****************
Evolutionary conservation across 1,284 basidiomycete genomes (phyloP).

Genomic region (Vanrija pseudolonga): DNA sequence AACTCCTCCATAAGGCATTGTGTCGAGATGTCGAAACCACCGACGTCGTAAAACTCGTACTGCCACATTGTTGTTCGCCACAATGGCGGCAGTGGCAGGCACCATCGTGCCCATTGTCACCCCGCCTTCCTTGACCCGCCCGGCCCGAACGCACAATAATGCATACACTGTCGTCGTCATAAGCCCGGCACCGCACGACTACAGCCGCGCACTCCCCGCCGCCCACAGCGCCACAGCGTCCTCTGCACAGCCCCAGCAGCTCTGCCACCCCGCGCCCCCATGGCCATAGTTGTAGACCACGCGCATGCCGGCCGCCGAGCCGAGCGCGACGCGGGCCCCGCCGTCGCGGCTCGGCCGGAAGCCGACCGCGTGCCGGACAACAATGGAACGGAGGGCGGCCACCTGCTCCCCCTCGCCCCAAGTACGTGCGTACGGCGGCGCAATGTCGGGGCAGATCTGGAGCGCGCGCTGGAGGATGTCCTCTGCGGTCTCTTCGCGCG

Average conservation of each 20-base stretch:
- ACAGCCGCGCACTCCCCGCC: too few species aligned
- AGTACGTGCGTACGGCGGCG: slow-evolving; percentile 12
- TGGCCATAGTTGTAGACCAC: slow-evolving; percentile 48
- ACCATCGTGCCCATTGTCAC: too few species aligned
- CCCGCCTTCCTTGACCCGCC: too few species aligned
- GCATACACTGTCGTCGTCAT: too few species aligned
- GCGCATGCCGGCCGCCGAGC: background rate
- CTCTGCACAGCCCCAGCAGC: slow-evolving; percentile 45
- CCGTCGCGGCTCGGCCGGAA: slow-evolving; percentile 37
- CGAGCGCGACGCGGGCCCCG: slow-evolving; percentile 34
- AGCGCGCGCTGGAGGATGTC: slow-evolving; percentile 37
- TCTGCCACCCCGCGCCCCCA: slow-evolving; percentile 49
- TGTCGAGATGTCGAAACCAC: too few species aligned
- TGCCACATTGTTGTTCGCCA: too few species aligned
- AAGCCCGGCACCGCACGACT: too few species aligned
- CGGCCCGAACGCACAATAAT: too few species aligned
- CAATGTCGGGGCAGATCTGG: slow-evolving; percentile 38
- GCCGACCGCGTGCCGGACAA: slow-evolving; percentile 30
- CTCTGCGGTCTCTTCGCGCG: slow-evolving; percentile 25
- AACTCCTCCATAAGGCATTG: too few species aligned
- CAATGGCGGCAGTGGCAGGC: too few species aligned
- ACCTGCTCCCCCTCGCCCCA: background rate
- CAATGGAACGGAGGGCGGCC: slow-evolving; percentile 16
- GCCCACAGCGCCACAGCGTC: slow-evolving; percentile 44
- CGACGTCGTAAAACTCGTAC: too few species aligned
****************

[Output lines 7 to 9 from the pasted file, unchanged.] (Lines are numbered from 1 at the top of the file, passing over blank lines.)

- ACCATCGTGCCCATTGTCAC: too few species aligned
- CCCGCCTTCCTTGACCCGCC: too few species aligned
- GCATACACTGTCGTCGTCAT: too few species aligned